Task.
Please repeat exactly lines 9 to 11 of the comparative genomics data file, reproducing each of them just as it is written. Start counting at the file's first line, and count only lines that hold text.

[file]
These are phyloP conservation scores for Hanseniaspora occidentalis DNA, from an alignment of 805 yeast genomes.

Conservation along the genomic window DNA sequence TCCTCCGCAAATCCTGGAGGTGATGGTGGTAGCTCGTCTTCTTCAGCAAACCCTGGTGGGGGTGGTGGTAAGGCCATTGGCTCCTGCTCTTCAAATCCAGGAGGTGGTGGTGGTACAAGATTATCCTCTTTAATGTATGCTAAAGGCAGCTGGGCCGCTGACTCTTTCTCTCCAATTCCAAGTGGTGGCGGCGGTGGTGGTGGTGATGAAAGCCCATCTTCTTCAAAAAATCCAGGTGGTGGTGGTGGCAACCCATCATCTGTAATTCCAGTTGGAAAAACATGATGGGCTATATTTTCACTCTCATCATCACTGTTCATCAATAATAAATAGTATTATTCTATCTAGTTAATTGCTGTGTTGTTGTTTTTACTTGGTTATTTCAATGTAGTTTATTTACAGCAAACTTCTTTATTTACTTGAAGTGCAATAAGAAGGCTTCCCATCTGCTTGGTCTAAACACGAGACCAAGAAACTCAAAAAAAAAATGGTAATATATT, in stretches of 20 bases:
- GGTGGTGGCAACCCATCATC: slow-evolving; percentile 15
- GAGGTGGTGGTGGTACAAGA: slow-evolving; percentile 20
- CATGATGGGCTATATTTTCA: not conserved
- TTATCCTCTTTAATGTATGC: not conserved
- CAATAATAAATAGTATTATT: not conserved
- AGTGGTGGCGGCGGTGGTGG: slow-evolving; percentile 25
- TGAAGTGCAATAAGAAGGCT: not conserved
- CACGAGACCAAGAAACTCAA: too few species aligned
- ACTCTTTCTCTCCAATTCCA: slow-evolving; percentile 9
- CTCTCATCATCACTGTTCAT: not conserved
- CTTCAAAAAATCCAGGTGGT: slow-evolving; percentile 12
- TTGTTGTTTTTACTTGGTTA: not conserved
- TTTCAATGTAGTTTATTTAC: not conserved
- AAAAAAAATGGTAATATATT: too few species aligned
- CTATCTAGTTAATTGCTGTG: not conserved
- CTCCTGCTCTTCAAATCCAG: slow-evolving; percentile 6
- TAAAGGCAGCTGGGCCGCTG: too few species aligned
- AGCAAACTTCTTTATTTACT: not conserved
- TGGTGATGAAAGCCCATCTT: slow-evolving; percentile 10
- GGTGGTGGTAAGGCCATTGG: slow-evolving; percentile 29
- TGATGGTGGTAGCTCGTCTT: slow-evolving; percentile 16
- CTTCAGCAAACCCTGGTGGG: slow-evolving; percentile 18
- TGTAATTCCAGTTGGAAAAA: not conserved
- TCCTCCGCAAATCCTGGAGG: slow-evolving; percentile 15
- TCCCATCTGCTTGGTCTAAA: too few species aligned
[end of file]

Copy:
- TGAAGTGCAATAAGAAGGCT: not conserved
- CACGAGACCAAGAAACTCAA: too few species aligned
- ACTCTTTCTCTCCAATTCCA: slow-evolving; percentile 9